The ALA lost control of its Facebook page over the weekend so this seems like a pretty good time to review IT Security! Any size small or midsized organization is difficult, if not impossible to secure. It’s very easy to overlook things and leave ourselves vulnerable to things like this.
Who/Why: That person that did it, it’s probably their job. They’re most likely professionals, either they get paid by others, or this is the life they’ve carved out for themselves. If you’re lucky enough to have a considerable numbers of followers/friends, you’ll be a target eventually. Chances are good it’s not personal, it’s just business. These people are probably just trying to make money. It may also be you’re just a small step in a much larger campaign.
How: Mostly likely one of three ways. One of the people with the login credentials gave it away. Either they had their email account compromised, or maybe one of their devices was hacked. It could be someone used an infected public network and gave it away without knowing it. It could be someone was “spear fished” and replied to an email that looked like it came from someone else. Maybe someone lost a password in another compromise and that same password was reused.
Review Your Settings: Take a look at all the security and privacy settings. Now. And again every few months. Facebook has an especially wide range of settings you can change. Those controls are all there for you to limit risk, control who can see what on your profiles, and make things better for you. There are settings in there to help you recover from a comprimied account as well.
Passwords: Make them LONG, at least 20 characters. Make sure you know who has access and how they are storing those passwords. Every single accounts needs a long, strong, unique, rare password. Better yet, a different email account for every account as well. Change that password monthly. Checkout all the different password managers out there, I use LastPass, but there are many more.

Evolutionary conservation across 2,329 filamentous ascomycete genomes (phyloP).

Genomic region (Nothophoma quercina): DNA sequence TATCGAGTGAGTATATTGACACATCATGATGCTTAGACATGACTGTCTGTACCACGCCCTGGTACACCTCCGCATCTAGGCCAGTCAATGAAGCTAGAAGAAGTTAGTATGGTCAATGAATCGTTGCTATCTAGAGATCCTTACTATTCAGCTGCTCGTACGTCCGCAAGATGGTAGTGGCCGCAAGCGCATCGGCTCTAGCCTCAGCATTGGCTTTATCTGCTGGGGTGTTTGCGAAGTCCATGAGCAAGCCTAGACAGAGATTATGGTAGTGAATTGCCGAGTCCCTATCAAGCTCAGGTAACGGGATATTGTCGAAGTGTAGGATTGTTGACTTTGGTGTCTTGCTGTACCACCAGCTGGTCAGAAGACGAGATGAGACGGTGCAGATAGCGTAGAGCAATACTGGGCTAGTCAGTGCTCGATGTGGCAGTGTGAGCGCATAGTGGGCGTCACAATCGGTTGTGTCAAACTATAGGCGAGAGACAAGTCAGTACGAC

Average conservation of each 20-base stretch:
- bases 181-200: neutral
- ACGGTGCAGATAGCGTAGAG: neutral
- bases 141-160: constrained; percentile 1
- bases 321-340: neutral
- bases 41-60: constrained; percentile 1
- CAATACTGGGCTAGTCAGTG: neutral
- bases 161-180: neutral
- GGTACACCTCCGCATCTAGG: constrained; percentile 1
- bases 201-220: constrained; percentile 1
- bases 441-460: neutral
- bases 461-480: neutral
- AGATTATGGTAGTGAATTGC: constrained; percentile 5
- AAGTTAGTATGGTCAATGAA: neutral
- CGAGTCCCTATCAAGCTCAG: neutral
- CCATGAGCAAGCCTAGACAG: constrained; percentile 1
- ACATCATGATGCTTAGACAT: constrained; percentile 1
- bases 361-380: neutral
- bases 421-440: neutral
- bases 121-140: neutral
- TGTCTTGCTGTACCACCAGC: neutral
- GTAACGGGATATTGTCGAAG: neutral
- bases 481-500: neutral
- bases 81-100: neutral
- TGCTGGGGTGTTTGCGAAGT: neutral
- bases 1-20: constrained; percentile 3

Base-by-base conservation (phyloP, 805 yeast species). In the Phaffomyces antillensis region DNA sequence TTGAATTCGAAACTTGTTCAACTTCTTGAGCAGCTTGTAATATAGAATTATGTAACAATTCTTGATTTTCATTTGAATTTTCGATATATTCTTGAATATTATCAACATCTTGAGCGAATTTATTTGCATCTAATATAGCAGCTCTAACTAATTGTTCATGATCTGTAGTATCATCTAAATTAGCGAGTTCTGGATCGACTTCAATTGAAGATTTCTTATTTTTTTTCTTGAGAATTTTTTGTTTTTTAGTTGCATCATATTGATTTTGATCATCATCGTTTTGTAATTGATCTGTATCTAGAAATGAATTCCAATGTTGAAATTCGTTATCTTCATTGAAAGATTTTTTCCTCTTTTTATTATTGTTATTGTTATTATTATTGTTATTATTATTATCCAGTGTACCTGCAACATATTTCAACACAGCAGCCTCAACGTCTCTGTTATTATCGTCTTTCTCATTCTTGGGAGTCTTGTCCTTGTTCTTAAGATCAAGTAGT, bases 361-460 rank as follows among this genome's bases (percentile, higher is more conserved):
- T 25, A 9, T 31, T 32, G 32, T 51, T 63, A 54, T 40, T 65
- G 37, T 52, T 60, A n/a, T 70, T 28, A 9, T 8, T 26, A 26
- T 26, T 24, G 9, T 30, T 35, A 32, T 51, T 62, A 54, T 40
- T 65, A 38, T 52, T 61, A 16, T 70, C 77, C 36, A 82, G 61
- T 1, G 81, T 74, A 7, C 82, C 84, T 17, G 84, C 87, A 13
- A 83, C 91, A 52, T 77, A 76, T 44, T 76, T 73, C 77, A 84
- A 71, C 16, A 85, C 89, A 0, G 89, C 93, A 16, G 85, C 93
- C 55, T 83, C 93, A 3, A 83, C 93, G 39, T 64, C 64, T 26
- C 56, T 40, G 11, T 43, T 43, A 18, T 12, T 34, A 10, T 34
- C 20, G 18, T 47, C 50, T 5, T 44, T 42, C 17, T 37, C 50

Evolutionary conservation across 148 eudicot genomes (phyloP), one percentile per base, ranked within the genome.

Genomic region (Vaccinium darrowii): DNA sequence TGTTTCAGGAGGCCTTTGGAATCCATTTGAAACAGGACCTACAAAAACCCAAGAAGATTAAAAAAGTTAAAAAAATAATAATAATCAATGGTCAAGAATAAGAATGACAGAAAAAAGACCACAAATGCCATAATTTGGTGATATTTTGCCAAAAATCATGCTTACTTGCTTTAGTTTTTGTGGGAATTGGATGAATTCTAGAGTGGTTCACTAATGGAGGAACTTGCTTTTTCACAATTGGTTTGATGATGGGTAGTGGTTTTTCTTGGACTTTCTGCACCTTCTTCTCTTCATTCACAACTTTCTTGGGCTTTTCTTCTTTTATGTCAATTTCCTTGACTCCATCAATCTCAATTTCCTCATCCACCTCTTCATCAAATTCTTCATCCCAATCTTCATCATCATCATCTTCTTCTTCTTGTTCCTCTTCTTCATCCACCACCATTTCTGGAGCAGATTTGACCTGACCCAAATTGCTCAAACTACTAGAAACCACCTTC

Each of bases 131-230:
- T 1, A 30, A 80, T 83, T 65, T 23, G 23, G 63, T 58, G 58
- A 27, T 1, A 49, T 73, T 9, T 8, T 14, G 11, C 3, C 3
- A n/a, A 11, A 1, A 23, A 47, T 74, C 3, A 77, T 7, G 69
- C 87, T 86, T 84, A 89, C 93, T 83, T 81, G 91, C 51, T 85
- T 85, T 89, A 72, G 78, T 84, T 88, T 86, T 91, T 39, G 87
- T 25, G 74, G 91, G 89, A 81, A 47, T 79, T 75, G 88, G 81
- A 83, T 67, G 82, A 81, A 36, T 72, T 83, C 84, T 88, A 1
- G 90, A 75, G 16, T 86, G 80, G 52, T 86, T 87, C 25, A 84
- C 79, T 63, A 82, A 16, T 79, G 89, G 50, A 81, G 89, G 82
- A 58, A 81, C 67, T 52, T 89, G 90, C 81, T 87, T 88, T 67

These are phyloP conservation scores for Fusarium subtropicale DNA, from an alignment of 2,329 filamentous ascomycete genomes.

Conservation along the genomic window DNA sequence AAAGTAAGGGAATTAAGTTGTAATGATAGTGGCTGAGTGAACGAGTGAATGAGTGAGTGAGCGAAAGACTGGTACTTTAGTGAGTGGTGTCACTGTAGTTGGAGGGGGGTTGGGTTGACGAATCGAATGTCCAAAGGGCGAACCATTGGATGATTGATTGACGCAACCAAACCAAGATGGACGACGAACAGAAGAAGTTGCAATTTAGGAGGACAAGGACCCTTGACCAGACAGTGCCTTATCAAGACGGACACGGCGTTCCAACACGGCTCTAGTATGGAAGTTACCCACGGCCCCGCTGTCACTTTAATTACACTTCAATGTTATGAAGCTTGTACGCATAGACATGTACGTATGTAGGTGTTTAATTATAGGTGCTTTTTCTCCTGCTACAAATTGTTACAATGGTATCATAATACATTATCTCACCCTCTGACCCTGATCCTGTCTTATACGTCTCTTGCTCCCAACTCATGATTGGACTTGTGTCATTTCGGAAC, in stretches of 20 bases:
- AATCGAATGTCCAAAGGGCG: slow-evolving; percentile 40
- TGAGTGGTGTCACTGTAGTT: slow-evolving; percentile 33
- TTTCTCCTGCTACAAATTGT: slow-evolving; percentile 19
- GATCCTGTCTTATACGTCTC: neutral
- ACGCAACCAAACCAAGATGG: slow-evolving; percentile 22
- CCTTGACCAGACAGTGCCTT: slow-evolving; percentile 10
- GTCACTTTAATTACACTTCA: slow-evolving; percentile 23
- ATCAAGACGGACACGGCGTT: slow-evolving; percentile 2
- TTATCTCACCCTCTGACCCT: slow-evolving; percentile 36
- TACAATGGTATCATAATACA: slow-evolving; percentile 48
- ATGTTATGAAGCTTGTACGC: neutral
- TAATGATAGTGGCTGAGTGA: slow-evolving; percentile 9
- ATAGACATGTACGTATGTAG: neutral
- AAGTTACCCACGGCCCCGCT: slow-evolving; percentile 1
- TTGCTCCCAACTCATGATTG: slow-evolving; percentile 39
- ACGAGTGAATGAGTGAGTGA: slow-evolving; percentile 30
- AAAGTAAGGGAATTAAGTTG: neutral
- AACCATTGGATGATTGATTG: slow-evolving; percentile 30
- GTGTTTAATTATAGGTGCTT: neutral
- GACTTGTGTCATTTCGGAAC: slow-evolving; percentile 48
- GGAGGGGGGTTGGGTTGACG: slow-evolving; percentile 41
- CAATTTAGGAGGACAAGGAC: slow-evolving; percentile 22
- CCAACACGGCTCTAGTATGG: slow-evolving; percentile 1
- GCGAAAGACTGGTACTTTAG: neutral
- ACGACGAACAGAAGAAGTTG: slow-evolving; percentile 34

Be suspicious: Funny looking emails or links in social media are DANGEROUS. If you’re not 100% sure of the source, either ask or just hit delete.
Stay in control: Know who in the library has access to what. Your library needs to have control over who is posting what. The more people that have logins, the less secure things become. Try HootSuite or other managers and you can give access without giving away the credentials.
Who and what else has access: Check those 3rd party apps that have been authorized and make sure you know what they can do and why. Get rid of everything you don’t need.
Know what to do if your account is compromised: Both Twitter (https://support.twitter.com/articles/31796) And Facebook (https://www.facebook.com/hacked) have pages devoted to this.
A few good tips to follow in general…
1. Keep EVERYTHING on your ALL devices updated.
2. Keep your web browsers ALL updated.
3. Run some security and privacy plugins on your browsers.
4. Train. Have someone like Alison Macrina (https://libraryfreedomproject.org/contact/) or Me come in and spend a few hours with your staff.
5. Turn on second factor authentication.
6. Keep things backed up!